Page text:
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28 Sequencing Genomes.docx

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Department
Biochemistry
Course
Biochemistry 2280A
Professor
Chris Brandl
Semester
Fall

Description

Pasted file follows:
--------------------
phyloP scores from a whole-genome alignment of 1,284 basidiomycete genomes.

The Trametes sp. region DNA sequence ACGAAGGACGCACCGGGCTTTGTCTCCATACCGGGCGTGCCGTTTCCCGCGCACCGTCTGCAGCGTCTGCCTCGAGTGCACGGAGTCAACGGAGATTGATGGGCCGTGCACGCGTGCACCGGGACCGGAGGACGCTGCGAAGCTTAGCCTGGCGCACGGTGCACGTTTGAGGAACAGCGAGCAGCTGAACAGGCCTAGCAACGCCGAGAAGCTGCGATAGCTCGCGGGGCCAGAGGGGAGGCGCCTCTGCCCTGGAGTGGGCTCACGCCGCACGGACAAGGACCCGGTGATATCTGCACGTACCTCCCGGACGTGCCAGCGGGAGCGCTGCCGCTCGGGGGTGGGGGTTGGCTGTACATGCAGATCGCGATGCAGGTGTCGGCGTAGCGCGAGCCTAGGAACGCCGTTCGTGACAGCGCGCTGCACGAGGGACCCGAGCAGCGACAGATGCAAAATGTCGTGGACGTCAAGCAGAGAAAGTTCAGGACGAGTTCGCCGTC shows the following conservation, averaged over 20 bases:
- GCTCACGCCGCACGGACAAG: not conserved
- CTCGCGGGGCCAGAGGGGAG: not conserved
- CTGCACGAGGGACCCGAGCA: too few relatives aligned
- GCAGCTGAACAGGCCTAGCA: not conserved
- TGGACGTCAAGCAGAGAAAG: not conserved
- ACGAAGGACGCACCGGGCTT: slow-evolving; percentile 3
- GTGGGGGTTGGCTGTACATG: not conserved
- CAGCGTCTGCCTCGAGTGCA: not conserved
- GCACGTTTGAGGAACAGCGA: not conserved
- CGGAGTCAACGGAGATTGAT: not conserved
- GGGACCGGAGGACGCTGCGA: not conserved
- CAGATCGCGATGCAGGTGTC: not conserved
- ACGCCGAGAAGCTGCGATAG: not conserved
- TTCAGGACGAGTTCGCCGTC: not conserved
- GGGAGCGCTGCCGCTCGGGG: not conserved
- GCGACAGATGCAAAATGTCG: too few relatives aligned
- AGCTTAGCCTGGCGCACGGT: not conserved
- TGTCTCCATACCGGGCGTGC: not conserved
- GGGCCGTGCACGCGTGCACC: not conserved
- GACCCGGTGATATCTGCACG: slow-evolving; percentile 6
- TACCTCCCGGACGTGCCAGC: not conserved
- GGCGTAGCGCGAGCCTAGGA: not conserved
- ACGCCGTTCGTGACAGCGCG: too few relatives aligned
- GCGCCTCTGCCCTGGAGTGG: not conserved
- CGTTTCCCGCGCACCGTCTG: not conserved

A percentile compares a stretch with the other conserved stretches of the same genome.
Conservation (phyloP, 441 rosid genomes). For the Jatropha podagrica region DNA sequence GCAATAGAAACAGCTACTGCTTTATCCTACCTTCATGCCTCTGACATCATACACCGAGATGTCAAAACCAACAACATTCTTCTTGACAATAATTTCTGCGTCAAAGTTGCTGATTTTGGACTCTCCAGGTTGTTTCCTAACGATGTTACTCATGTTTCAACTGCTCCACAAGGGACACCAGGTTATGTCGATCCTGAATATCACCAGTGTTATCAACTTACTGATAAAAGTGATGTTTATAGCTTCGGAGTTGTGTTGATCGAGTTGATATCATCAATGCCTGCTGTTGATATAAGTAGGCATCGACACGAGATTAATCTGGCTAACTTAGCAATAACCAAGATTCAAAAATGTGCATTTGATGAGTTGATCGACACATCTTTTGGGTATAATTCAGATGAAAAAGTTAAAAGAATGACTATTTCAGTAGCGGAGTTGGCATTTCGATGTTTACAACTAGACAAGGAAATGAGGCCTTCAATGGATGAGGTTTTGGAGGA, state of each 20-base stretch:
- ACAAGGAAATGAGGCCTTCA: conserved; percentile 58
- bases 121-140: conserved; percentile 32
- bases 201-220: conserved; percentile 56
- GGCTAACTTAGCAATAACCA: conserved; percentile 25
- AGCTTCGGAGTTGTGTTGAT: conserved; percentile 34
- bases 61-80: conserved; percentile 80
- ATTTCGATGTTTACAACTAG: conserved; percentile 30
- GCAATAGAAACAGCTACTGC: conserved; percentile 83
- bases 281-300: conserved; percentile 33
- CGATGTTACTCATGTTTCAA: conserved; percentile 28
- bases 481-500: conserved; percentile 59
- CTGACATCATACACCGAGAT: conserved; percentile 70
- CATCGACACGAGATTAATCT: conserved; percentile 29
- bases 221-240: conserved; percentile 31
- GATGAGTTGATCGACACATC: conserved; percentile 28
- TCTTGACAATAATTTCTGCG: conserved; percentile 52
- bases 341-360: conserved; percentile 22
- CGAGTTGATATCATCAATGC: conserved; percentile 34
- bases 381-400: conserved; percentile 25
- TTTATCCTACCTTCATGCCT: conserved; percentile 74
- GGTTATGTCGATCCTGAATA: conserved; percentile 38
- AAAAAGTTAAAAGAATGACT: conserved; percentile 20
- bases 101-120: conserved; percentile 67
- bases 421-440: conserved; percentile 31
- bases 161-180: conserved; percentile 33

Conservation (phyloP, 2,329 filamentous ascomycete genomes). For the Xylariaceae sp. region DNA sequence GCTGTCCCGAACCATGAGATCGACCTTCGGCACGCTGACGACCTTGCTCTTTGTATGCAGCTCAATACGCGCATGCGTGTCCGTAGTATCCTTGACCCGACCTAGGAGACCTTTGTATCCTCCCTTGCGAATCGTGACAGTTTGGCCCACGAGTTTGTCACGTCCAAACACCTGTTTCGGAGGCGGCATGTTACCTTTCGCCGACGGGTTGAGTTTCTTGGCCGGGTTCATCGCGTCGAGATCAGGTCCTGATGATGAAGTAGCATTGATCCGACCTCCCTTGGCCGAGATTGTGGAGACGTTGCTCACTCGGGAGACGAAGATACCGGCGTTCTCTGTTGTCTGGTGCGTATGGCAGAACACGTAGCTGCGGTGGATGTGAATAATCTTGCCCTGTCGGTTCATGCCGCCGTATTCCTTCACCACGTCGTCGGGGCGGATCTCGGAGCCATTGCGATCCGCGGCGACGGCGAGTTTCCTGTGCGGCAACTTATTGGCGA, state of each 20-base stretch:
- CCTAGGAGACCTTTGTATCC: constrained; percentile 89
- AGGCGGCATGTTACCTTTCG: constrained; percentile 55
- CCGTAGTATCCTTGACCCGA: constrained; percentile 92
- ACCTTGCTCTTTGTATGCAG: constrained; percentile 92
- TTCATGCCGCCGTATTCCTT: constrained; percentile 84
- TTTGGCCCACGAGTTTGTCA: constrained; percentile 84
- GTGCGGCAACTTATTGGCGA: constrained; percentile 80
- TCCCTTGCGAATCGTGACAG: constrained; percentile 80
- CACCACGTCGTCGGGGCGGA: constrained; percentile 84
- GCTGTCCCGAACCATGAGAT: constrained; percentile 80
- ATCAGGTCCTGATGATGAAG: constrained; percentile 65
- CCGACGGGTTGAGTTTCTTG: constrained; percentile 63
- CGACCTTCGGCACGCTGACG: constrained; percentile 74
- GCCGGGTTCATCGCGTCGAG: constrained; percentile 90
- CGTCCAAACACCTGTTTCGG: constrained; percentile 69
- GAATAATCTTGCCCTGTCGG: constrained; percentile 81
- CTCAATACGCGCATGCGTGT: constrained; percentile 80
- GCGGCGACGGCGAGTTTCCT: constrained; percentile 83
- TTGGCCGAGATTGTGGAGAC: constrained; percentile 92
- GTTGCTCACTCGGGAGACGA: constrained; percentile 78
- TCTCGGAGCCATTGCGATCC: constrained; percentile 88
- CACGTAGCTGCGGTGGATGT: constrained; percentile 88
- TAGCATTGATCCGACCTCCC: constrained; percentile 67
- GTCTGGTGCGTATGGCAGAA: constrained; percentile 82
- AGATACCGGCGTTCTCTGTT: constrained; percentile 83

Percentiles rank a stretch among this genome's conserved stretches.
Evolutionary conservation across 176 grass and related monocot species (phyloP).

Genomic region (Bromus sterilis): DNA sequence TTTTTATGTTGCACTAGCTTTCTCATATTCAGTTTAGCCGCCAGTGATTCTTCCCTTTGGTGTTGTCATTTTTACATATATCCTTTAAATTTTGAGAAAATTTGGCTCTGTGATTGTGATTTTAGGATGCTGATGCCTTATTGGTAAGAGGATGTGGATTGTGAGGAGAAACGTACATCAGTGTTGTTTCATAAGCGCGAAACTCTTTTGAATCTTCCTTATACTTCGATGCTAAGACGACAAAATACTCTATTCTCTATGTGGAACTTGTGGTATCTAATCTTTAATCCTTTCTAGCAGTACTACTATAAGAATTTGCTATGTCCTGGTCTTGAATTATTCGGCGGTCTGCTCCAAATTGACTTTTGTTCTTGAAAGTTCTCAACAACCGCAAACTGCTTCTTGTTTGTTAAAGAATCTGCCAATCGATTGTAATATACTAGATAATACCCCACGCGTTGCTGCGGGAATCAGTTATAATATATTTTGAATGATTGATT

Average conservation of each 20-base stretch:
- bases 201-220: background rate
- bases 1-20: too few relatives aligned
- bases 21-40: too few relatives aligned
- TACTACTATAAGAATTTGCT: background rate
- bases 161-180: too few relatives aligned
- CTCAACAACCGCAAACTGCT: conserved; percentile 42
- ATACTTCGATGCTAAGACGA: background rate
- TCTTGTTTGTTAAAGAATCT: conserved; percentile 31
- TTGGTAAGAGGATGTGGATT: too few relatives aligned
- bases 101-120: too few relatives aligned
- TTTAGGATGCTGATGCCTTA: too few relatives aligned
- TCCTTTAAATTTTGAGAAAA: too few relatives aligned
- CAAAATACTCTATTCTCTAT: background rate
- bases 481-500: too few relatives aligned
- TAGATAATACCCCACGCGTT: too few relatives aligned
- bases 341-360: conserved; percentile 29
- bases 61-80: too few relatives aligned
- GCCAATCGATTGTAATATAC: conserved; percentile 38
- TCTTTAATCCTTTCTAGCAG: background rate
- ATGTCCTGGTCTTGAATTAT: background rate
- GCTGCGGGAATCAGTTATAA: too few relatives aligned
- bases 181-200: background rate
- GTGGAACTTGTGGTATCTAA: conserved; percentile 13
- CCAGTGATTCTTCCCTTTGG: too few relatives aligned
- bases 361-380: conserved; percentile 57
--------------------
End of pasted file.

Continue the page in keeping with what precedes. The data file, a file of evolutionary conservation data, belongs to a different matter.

Sequencing Genomes - Huge impact on medicine and research- driving biology in many ways - “The inside story of how these bitter rivals mapped our DNA, the historic feat that changes medicine forever.” DNA and the Revolution In Personalized Medicine- pretty soon when you go to the doctor they will look at your genome sequence to properly prescribe you medicine. Every cancer differs dramatically- How the cancers differ will determine how you will be treated. Why Sequence Genomes 1. Identifies all of the genes that characterize an organism –the blueprint of life. (have all of the parts of the puzzle) 2. Allows comparative analyses between organisms. (confirmed the unity of life; helps to define function.) 3. Done within any individual species it may identify differences that result in disease. Sequencing the human genome has/will identify the genetic basis for many diseases. ($1000 genome 4. Identifies potential drug targets. (eg parasites may have unique genes and gene products that can be inhibited) Sequencing a genome involves. 1. Creating a Genomic DNA Library. 2. Doing many independent sequencing reactions. 3. Aligning the independent sequences into a continuous genomic sequence. And then try to annotate the genome. It’s not any more complicated in terms of features than we talked about before but the scale is enormous. A Genomic DNA library Defn: A collection of cloned DNA fragments representing all of the DNA in an organism’s genome. If we clone all the DNA from an organism into plasmid vectors, that would represent a genomic library for that organism. All of the clones represent all of the DNA in the genome. Assume we have the whole human genome, we cleave that with RE (this is the case where we have partial digest) to get millions of genomic fragments. Then, we insert all that fragments into plasmid vectors using DNA ligase, so we get representanents of each of those fragments in the population. Then that pop of clones is transformed into E.coli, which then makes up our genomic library. Fig. 10-11 Human DNA--- millions of genomic fragments Once you have the fragments you clone them into the plasmid vectors and you will get recombinant DNA molecules. Sequencing the H. influenza genome: Gram negative bacteria Genome aprox 2 million base pairs. To get the coverage of a full library: 2 million base pairs / 2000 bp/clone = 1000 clones minimum To be sure you have full coverage you would want an excess of several fold Creating the Genomic Library Here we have the bug, we extract the DNA from it. Sometimes we don’t want specific fragments so we can sonicate the DNA instead of using RE. We can purify those fragments in gel electrophoresis, and then select for those for example that are 2000bp in size. So the fragments are randomly being cut but are sorted according to size. We then take that DNA and clone it. We purify the DNA and now we prepare our library. In this case 20 000 clones are used (same as example ,we had fragments that are on average 2000bp so minimum of 1000 clones but we use 10-20 fold=20000). These are spotted onto grids so this is done in an automated fashion. Then, we randomly sequence all the clones we have. We get 25 000 independent sequences (12 million bp, and each sequence=400bp). Each of the 20 000 clones represents an independent part of the genome Sequence the ends of the genomic clones One clone Isolate plasmid DNA - Anneal primer - They got 25000 runs from 20000 clones and in total they got 12 million base pairs of DNA sequence. (aprox 6 fold excess in DNA sequence) Align the 25, 000 sequences into contigs First a computer searches for overlaps between the 25 000 sequence runs. Overlapping sequences are arranged in contigs. Aligning the independent sequences into a continuous genomic sequence Sequence CONTIG: A contiguous DNA sequence representing a portion of the genome. Sequence assembly is first done by computer searching, looking for overlaps Now we get to the part where we have to put everything back together. Once we have all the sequence fragments we have to align them into a continuous genomic sequence. It’s first done by computer looking for sequence overlap. It finds 2 sequences that over lap and stick them together to form part of the contig, shown in next slide. 20, 000 clones (25000 sequences representing 12 million bp and they can align that into 140 contigs. With 140 contigs you will have 140 gaps in a circular genome. We need to fill in the gaps to order the contigs and to complete the sequence. 2 types of gaps: sequence gaps and physical gaps. “Sequence gaps” are ones that can be closed by sequencing clones already present in the library. The computer looks for a clone DNA in which you have sequence to 2 different contigs. Showing 2 contigs that were put together simply through alignment. They know they got clones in the pool with one of its sequence ends matching one contig, while the other side matches this contig. They know that this sequence overlaps (is found between in the gap between these contigs). - The sequence in the middle of that clone will complete the sequence in that gap. - Had to sequence the clone from both side to find the one that will fill in the gaps. Physical Gaps There can be major challenges in fitting together the independent sequences. What about the gaps? The other type of gaps. Some sequences will not be represented in the original library resulting in gaps in the sequence, which means we often have to construct another library using a slightly different protocol in order to get those clones. Two strategies are often used; one is based on a probing hybridization type strategy. Another is based on PCR strategy. These generally represent sequences that